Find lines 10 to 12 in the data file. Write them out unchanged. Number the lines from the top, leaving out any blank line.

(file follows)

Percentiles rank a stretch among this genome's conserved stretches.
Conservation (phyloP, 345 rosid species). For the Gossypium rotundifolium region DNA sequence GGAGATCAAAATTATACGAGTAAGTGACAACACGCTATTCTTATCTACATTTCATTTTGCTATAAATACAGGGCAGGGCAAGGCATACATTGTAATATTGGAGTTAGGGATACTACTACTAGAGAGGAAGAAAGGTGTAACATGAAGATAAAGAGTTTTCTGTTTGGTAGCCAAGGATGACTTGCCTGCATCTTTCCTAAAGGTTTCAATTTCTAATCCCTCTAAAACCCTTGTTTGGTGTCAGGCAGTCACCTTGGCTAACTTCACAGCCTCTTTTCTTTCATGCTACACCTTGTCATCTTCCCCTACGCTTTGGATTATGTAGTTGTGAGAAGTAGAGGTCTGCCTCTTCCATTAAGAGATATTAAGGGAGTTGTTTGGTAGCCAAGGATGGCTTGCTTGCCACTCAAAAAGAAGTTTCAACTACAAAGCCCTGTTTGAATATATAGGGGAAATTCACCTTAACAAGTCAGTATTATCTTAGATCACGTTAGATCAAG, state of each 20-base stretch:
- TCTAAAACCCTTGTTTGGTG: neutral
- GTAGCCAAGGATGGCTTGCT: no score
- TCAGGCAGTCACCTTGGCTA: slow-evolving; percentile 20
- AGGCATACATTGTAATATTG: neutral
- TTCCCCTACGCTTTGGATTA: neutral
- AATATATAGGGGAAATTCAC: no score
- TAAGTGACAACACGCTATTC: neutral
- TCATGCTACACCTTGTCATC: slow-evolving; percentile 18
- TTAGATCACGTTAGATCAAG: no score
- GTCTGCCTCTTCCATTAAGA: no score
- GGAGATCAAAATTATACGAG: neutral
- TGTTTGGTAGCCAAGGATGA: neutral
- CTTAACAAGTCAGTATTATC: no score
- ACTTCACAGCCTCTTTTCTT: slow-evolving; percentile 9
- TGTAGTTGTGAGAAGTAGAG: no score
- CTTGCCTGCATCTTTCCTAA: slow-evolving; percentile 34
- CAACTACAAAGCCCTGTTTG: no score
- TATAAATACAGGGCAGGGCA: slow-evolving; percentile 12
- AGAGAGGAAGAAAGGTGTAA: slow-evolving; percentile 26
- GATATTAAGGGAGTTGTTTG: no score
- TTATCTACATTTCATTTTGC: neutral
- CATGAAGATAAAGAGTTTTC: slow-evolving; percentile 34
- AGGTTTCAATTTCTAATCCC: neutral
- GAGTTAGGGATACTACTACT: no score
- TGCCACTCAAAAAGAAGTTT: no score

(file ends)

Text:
- TCATGCTACACCTTGTCATC: slow-evolving; percentile 18
- TTAGATCACGTTAGATCAAG: no score
- GTCTGCCTCTTCCATTAAGA: no score